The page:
There is one particular way of care that has caught their attention, and it’s called “autonomy-supportive care.” In other words, it means parents and teachers structuring things in ways that let kids feel like they’re in charge of what they do. This includes helping kids when they need it, using positive words to cheer them on, and giving them choices that are right for their age. Studies have found that when parents and caregivers do these things a lot, children tend to have stronger EF skills (Distefano et al., 2018; Meuwissen et al., 2019).
Here’s the new discovery: not all parts of this autonomy-supportive care are equally important for helping kids with their thinking skills when they’re young. To dig deeper, researchers did a study with children aged 3 to 5 years old and their caregivers (Castelo et al., 2022). They gave them puzzles that were a bit tough for the children to solve on their own, so they needed some help. They recorded how caregivers and children worked together and looked at four different ways caregivers helped:
- Adapting Assistance: How well parents changed their help based on what the kids needed.
Positive Communication: How parents used encouraging words to show they were there to help.
Child’s Perspective: How parents considered what kids were thinking.
Choice and Pace: How parents gave children chances to make their own choices and go at their own speed.
The children also did activities to test their executive function skills. These included waiting for a reward and playing a digital game, the Minnesota Executive Function Scale (MEFS).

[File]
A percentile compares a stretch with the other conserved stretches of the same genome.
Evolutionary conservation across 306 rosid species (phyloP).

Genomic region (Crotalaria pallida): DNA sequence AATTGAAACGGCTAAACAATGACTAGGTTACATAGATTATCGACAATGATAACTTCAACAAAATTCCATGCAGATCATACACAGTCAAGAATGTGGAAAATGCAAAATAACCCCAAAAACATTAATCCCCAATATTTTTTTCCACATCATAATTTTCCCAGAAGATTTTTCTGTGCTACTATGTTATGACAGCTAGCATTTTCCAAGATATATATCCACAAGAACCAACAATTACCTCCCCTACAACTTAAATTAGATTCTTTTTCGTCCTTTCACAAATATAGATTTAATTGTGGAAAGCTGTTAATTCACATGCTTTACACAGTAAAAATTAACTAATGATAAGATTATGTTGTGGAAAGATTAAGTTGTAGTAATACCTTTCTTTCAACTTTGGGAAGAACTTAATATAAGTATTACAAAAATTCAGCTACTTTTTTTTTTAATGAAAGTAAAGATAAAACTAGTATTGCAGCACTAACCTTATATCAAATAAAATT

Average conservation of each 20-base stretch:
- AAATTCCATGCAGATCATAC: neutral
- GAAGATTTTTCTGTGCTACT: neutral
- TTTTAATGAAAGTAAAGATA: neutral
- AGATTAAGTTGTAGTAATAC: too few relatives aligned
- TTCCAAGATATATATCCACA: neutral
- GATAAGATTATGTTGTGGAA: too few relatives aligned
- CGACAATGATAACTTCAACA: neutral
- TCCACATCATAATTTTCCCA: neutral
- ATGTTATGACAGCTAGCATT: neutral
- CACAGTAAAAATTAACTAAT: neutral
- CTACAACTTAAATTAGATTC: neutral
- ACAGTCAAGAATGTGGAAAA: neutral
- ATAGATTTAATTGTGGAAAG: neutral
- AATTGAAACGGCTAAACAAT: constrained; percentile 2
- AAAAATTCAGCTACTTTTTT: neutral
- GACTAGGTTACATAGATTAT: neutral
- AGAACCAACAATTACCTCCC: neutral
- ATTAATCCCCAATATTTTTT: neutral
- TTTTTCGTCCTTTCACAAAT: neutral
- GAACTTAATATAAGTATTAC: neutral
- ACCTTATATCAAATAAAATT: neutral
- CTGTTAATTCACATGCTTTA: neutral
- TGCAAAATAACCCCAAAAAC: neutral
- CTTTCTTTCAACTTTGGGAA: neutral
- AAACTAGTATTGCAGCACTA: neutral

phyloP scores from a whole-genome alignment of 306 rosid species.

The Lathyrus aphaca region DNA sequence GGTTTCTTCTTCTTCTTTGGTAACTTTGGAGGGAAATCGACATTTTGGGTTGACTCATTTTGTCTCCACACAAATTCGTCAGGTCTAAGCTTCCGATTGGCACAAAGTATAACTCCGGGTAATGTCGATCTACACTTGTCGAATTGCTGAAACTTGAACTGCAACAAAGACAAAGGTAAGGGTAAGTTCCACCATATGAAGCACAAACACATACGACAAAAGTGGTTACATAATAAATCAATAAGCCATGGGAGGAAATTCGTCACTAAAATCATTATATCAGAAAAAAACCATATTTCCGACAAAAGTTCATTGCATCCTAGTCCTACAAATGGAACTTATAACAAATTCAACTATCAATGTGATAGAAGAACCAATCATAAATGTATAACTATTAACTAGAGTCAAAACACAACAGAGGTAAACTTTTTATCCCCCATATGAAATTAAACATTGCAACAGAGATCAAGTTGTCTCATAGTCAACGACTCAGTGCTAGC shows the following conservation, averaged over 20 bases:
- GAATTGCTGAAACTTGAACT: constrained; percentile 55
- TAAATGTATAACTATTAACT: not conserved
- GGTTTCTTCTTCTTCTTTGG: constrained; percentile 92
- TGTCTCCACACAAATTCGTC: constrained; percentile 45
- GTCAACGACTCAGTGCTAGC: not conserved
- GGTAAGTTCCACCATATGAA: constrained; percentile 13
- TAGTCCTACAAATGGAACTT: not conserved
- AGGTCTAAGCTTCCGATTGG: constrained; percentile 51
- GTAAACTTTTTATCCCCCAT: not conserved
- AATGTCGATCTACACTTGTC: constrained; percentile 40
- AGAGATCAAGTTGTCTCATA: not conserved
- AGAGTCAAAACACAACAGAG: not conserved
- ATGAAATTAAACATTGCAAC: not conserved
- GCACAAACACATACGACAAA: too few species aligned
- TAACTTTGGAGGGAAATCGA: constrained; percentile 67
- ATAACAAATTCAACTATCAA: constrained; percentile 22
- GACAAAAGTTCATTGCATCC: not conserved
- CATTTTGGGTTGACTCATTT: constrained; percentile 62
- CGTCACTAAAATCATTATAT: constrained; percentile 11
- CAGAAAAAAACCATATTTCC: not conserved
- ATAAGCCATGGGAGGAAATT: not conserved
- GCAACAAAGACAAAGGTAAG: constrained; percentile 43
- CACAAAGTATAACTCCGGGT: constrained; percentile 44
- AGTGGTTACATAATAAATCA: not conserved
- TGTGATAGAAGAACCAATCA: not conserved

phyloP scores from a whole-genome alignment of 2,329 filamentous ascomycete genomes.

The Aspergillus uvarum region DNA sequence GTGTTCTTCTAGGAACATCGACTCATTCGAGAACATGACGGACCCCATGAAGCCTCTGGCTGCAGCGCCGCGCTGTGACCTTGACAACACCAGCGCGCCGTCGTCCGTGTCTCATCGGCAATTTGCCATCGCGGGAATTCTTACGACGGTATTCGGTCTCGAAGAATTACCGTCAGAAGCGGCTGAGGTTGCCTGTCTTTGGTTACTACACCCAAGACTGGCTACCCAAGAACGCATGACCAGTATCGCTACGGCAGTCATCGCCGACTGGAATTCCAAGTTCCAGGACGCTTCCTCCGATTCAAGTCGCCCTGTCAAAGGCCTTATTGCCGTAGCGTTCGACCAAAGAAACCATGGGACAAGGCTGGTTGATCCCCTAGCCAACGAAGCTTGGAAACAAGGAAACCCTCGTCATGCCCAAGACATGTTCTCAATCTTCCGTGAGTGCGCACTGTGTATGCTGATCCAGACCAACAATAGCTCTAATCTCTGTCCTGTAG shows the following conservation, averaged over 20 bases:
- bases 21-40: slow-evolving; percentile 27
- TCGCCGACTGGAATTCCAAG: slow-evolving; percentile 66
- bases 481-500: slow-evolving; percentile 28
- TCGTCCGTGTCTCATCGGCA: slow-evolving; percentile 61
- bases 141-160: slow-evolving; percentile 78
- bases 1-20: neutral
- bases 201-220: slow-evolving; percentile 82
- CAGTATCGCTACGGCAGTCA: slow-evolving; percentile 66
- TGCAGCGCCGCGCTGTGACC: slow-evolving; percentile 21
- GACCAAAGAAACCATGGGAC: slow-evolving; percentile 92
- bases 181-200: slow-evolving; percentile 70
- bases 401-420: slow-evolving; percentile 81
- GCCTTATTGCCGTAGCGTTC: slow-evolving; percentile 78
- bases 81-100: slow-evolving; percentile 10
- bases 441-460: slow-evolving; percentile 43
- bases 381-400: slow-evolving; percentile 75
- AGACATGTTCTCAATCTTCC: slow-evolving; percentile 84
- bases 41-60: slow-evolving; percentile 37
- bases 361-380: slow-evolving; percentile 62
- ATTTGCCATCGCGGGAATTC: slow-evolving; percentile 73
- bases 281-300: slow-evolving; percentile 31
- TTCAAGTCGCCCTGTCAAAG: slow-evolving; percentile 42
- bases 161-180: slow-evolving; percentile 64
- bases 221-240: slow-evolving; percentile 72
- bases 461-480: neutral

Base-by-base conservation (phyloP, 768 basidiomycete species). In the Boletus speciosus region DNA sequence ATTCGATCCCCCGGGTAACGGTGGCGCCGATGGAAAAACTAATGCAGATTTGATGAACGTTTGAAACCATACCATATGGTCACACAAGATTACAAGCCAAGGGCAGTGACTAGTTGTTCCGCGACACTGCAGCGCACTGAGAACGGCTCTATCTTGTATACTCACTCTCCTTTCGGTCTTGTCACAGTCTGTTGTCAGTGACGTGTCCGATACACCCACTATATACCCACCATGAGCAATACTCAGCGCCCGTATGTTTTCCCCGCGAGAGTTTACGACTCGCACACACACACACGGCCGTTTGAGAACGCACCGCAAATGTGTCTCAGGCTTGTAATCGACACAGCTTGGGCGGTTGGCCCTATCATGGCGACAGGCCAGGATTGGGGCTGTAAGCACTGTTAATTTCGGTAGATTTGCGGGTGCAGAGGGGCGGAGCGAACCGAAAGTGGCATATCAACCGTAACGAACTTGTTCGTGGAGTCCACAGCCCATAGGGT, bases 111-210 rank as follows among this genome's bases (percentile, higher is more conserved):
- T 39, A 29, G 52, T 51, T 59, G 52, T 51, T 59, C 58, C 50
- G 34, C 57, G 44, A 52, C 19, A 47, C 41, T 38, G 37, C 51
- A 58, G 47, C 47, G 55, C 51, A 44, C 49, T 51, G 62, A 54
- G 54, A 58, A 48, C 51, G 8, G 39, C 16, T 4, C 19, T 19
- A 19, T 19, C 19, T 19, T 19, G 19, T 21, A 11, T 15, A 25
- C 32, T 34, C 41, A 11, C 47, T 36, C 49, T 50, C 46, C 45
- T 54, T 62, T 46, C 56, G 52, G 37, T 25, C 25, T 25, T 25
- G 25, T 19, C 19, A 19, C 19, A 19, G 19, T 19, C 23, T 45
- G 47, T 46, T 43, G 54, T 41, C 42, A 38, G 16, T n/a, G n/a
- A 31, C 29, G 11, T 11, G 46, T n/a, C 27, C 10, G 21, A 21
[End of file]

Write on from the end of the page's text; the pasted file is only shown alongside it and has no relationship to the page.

Each of these ways caregivers helped was linked to stronger executive function skills in children. But when the researchers compared the different forms of autonomy supportive care, they found that letting kids make choices was most strongly related to executive function skills.
Why Letting children Choose Improves Thinking Skills
This whole idea makes sense when we think about how our brains work. Our executive function skills help us control ourselves, stop doing things that might not be good, and do things that help us reach our goals. To accomplish these things, we need to believe that we have control over what we do and that our actions matter. When caregivers let children make their own choices, it helps them feel like they’re in charge, which is a super important part of these thinking skills. As Carlson (2023) put it: “Before children can control how they act, think, or feel, they must have a sense of choice in how to act, think, or feel.”
What’s Next in Future Research
The study by Castelo et al. (2022) focused on how parents give children choices, but there’s more to explore. Researchers are now looking at whether the choices kids make also predict how good they are at using their brains. They want to figure out how kids respond when they are faced with choices, how many options to provide at different ages, and what are some reasonable limits on choice – after all, having ice cream for breakfast just might not be an option!This kind of research can help us understand better how to help children grow up to have strong EF skills and make good decisions.
So, for all the parents and caregivers out there, here’s the scoop: helping kids get better at using their brains involves something special called autonomy-supportive care. It’s about giving children choices and letting them feel in control. Studies show that this approach can really give kids a boost in their thinking skills. As more research unfolds, we’ll learn even more about how kids’ choices and their thinking skills go hand in hand. By understanding this, parents and caregivers can guide their kids in ways that make their brains even stronger and better equipped for success.